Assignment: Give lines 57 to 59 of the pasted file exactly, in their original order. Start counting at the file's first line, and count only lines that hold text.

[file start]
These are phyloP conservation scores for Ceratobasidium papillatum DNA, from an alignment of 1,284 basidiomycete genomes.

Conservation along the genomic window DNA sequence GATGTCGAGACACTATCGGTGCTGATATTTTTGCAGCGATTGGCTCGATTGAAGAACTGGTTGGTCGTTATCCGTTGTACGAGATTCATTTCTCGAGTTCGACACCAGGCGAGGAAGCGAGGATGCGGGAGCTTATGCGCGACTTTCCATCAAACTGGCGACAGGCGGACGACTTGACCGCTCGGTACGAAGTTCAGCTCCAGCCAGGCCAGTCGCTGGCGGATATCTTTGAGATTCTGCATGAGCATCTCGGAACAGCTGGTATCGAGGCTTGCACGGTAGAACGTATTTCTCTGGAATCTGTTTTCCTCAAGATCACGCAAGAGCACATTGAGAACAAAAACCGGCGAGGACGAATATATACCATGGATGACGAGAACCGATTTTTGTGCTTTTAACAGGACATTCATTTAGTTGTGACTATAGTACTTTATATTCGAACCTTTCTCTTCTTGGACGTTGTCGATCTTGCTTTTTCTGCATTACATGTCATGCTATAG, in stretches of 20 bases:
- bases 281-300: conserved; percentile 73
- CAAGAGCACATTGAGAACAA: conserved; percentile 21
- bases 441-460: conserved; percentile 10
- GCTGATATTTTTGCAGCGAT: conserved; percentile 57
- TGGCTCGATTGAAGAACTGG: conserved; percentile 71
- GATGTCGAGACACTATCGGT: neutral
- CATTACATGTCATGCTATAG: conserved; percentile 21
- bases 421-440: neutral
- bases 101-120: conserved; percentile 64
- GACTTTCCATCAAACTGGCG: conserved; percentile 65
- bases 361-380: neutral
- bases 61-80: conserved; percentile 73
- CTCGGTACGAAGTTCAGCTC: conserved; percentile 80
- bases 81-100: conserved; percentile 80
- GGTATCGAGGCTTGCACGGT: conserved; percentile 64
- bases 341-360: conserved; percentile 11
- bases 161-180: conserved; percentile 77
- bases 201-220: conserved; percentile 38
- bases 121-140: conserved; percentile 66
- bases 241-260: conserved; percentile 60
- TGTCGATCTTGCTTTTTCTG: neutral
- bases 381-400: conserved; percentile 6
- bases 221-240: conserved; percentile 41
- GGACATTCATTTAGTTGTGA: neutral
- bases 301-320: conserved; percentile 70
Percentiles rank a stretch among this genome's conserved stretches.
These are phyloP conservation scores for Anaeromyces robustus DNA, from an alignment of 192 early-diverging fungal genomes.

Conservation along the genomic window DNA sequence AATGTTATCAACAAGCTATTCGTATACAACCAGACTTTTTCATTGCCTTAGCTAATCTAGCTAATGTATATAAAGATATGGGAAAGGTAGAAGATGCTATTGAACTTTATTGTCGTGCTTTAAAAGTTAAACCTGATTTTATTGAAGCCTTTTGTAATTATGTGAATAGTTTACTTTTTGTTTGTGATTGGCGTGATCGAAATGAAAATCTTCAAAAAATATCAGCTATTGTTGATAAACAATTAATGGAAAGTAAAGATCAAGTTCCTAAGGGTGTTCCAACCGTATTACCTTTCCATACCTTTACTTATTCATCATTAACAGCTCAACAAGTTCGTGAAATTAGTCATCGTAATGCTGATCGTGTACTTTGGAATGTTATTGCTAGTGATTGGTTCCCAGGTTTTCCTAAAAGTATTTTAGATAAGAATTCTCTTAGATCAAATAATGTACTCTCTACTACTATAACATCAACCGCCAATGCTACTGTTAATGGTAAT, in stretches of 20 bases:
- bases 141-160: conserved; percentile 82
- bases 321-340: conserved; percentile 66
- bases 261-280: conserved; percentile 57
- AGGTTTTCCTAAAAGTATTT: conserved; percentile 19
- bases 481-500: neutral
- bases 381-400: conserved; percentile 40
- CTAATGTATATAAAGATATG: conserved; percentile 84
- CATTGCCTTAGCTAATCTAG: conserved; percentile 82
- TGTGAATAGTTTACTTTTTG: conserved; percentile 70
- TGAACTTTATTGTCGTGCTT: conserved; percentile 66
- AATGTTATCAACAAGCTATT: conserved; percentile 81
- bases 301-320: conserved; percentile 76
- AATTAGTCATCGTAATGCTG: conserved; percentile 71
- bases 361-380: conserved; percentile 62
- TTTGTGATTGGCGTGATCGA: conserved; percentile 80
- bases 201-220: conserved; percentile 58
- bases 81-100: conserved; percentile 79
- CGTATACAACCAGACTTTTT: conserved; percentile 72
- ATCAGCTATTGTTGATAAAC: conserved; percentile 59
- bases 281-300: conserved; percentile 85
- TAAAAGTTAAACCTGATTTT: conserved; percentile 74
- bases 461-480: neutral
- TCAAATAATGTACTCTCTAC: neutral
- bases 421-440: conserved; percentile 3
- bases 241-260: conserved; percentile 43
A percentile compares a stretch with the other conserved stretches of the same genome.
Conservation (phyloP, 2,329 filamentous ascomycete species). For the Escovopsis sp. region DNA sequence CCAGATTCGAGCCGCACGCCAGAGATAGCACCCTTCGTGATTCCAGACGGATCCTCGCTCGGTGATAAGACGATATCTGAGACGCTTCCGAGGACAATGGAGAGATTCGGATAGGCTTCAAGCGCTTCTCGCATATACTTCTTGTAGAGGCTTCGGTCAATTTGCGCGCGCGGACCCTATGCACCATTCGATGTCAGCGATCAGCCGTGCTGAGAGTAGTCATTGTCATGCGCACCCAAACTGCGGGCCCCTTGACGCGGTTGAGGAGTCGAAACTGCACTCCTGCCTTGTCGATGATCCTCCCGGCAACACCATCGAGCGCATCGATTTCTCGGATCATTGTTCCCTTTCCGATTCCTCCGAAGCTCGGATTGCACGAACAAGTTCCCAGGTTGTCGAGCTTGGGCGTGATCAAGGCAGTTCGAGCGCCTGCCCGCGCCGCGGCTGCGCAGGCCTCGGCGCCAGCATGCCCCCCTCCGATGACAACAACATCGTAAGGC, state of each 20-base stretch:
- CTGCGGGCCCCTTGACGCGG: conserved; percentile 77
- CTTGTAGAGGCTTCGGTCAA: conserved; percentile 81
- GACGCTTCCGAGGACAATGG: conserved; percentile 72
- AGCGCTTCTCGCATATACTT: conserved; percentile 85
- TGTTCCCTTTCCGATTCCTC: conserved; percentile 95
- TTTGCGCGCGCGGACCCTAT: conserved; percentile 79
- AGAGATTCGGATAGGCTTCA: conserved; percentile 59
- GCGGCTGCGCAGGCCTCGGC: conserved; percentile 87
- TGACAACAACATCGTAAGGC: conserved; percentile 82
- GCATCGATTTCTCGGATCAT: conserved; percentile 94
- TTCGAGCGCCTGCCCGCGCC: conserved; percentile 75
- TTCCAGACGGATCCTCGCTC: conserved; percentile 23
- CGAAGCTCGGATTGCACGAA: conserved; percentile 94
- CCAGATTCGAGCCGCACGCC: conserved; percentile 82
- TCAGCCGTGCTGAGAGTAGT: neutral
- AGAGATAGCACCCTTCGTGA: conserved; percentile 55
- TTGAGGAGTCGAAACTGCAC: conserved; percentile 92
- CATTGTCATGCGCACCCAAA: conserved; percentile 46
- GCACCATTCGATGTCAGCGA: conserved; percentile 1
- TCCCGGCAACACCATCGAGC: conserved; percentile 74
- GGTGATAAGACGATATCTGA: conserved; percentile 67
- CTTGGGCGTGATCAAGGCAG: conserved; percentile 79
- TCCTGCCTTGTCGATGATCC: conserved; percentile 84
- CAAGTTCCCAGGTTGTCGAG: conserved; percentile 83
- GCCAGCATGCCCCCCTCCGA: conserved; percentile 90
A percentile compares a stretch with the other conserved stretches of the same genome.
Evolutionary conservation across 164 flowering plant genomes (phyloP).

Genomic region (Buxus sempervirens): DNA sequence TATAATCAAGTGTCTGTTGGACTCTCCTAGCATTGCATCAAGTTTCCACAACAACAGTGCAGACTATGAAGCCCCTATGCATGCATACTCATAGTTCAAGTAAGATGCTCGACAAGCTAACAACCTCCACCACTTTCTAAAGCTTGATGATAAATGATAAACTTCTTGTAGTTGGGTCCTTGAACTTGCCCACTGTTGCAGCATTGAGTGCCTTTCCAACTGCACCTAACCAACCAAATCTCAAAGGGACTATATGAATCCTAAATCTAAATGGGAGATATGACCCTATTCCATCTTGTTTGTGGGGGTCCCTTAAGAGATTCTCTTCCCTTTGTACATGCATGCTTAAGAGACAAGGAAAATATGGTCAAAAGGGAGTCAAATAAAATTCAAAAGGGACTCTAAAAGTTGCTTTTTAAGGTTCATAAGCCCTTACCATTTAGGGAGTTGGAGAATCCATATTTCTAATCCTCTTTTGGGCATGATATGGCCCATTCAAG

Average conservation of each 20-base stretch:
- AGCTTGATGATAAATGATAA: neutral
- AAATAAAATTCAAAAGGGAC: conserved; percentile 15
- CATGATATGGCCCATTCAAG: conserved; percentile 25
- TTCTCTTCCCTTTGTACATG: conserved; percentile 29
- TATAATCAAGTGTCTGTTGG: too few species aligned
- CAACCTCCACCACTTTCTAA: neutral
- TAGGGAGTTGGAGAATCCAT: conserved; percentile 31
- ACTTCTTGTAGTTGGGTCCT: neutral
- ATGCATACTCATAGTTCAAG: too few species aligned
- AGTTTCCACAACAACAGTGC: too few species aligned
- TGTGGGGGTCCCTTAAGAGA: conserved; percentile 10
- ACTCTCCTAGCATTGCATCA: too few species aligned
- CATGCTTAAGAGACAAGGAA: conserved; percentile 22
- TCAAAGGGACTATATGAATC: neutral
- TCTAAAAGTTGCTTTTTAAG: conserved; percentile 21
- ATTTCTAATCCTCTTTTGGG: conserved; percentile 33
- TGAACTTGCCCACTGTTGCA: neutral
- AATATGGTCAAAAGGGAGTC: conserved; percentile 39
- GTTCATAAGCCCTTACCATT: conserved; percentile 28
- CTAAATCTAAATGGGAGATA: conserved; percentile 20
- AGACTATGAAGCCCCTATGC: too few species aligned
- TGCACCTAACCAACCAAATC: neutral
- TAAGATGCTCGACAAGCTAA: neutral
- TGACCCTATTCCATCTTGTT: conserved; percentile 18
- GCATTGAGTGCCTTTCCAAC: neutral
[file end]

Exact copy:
Conservation (phyloP, 2,329 filamentous ascomycete species). For the Escovopsis sp. region DNA sequence CCAGATTCGAGCCGCACGCCAGAGATAGCACCCTTCGTGATTCCAGACGGATCCTCGCTCGGTGATAAGACGATATCTGAGACGCTTCCGAGGACAATGGAGAGATTCGGATAGGCTTCAAGCGCTTCTCGCATATACTTCTTGTAGAGGCTTCGGTCAATTTGCGCGCGCGGACCCTATGCACCATTCGATGTCAGCGATCAGCCGTGCTGAGAGTAGTCATTGTCATGCGCACCCAAACTGCGGGCCCCTTGACGCGGTTGAGGAGTCGAAACTGCACTCCTGCCTTGTCGATGATCCTCCCGGCAACACCATCGAGCGCATCGATTTCTCGGATCATTGTTCCCTTTCCGATTCCTCCGAAGCTCGGATTGCACGAACAAGTTCCCAGGTTGTCGAGCTTGGGCGTGATCAAGGCAGTTCGAGCGCCTGCCCGCGCCGCGGCTGCGCAGGCCTCGGCGCCAGCATGCCCCCCTCCGATGACAACAACATCGTAAGGC, state of each 20-base stretch:
- CTGCGGGCCCCTTGACGCGG: conserved; percentile 77
- CTTGTAGAGGCTTCGGTCAA: conserved; percentile 81